Refunds associated with guaranteed asset protection coverage and violations in the Truth in Lending Act are the top two compliance issues Indiana’s Department of Financial Institutions encounters, General Counsel Lyndsay Miller told Auto Finance News. To that end, the regulator is taking an educational approach to compliance when working with auto lenders in the state, rather than an enforcement approach.
“We understand that [auto lenders] are under a lot of obligations to comply with a lot of different rules and regulations,” Miller said. “We’re looking for an opportunity to work collaboratively [with lenders] to identify the issue and looking toward how to get everyone on the right path to the future. That’s our goal, and we mean it. We always want our door to be considered open.”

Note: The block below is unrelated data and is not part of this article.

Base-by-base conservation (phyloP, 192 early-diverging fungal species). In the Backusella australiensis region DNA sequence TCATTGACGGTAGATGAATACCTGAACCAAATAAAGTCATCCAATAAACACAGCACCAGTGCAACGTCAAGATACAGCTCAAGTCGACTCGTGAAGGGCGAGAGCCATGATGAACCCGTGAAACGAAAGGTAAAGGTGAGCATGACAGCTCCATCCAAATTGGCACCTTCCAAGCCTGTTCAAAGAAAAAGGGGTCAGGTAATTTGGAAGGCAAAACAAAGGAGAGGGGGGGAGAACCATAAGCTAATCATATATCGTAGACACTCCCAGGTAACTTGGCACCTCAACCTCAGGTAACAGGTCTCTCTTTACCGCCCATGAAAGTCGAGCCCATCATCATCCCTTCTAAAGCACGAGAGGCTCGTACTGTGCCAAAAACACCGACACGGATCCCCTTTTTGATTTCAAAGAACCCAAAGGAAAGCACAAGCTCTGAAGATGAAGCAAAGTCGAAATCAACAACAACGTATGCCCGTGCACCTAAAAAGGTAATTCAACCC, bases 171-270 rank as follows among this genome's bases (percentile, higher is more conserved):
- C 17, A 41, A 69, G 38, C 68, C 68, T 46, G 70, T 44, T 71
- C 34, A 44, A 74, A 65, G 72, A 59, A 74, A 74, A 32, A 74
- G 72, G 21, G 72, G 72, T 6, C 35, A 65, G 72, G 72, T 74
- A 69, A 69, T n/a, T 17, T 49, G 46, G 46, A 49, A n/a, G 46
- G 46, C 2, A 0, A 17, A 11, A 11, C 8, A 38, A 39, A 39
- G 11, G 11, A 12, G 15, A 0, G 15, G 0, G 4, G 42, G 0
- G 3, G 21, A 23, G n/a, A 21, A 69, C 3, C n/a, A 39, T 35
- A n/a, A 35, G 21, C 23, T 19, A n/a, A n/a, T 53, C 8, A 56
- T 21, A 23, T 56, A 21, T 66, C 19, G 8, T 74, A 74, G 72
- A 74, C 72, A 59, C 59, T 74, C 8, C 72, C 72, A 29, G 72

While many states — such as New York, California and Massachusetts, to name a few — take an enforcement approach to regulatory compliance, Indiana’s Department of Financial Institutions hopes “an open-door policy” will facilitate a culture of compliance with “minimal to no violations,” Miller explained. “We want to get whatever industry we’re working with first to feel that they’re comfortable with us to come and ask us a question,” she added.Like This Post